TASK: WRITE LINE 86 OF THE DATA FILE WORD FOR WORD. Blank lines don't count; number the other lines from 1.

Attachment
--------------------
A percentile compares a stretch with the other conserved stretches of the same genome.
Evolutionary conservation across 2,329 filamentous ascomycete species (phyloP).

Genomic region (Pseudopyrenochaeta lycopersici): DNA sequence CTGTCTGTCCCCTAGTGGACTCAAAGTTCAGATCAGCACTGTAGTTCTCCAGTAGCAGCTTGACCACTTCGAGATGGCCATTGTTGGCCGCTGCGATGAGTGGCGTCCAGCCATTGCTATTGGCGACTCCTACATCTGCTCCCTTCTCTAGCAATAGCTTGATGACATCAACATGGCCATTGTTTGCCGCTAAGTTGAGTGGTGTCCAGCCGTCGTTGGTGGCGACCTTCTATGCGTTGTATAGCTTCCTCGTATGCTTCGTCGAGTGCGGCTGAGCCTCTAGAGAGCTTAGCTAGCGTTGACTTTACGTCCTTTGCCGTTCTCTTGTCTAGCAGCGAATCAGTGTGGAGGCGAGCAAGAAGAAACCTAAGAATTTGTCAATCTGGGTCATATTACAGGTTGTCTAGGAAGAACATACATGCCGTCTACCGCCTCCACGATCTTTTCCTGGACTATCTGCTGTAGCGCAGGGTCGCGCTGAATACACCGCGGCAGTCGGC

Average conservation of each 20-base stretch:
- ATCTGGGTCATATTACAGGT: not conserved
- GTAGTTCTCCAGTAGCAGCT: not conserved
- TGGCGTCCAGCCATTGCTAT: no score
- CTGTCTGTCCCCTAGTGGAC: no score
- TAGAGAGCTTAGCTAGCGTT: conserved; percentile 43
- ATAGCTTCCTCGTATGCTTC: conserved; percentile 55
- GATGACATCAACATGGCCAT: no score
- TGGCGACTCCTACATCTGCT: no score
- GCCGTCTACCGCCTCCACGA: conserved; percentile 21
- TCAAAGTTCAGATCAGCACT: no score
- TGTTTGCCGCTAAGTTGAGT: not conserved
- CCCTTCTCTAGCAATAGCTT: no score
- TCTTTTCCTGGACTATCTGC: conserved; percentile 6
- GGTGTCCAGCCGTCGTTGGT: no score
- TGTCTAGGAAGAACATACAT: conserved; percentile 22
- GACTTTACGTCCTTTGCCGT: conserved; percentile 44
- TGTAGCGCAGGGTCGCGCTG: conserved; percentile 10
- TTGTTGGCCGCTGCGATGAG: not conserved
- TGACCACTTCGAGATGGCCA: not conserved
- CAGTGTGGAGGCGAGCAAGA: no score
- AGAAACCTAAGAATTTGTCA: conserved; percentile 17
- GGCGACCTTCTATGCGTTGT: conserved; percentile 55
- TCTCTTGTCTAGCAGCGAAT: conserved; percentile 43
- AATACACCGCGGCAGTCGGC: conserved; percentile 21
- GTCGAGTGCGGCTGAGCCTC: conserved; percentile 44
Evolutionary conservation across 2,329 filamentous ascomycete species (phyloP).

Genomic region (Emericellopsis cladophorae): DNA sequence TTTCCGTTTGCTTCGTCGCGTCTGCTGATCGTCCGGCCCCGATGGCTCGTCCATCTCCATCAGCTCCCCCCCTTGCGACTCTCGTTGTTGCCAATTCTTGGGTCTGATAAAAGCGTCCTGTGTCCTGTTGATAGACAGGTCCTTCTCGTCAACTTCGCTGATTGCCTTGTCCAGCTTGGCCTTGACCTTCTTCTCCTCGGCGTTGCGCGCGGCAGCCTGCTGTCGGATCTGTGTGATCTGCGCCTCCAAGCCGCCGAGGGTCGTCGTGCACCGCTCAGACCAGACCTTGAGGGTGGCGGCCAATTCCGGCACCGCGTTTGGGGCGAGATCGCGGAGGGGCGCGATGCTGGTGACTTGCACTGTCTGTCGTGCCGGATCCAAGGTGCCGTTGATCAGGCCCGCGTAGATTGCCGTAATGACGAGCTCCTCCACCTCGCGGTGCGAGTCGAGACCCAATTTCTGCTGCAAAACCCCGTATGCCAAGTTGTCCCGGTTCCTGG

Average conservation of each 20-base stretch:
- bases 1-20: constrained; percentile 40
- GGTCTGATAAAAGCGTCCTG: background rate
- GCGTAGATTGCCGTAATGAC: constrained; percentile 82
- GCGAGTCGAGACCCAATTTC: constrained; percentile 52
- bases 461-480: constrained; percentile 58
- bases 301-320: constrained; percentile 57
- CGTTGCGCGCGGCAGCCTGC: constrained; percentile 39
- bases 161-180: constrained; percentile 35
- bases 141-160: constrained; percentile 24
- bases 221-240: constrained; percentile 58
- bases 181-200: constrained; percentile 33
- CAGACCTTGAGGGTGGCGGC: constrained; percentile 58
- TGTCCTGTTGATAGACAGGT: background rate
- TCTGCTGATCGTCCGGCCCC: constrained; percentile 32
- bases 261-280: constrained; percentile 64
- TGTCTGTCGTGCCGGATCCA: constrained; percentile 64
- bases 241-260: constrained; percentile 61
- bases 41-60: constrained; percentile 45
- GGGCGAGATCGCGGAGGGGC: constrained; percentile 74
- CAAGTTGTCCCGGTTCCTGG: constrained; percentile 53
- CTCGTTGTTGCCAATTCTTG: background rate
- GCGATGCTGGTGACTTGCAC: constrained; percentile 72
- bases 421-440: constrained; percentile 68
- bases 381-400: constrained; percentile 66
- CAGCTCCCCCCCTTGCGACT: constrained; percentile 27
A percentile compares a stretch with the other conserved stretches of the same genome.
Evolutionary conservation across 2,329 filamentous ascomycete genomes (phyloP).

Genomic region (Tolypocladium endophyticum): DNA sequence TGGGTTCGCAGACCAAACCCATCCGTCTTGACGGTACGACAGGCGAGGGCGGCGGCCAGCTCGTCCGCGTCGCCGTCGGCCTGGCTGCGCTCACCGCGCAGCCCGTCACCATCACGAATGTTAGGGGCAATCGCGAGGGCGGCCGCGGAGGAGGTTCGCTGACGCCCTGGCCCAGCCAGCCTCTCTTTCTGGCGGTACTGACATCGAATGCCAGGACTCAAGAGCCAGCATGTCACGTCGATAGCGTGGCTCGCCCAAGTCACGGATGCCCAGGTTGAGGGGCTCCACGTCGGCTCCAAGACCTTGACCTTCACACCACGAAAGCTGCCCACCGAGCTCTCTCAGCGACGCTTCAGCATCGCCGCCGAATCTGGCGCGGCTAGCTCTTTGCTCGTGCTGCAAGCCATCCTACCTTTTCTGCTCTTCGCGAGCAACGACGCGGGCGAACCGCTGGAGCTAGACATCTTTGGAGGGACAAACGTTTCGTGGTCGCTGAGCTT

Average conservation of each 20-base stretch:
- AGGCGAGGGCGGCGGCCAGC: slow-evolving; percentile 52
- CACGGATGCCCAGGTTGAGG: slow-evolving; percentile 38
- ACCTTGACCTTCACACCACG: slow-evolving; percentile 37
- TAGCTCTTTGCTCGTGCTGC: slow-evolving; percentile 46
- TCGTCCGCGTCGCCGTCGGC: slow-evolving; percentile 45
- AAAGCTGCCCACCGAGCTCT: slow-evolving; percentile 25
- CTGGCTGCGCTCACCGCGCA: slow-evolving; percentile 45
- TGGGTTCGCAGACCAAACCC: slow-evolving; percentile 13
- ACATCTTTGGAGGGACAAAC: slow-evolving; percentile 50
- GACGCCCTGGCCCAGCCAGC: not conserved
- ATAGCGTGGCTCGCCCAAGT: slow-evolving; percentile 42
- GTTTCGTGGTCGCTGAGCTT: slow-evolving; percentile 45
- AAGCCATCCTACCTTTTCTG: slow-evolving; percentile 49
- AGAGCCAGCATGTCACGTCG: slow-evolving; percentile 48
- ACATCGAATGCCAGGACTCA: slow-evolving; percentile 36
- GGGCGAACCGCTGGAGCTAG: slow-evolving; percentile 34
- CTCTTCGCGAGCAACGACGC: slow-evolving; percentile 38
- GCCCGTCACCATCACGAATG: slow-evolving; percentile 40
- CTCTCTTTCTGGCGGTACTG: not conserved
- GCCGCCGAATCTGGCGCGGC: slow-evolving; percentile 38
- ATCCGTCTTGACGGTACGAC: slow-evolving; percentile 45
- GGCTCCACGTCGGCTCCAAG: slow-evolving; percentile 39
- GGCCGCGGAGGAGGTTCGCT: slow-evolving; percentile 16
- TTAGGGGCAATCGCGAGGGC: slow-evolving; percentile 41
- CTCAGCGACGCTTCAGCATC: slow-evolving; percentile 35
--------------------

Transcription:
- CTCAGCGACGCTTCAGCATC: slow-evolving; percentile 35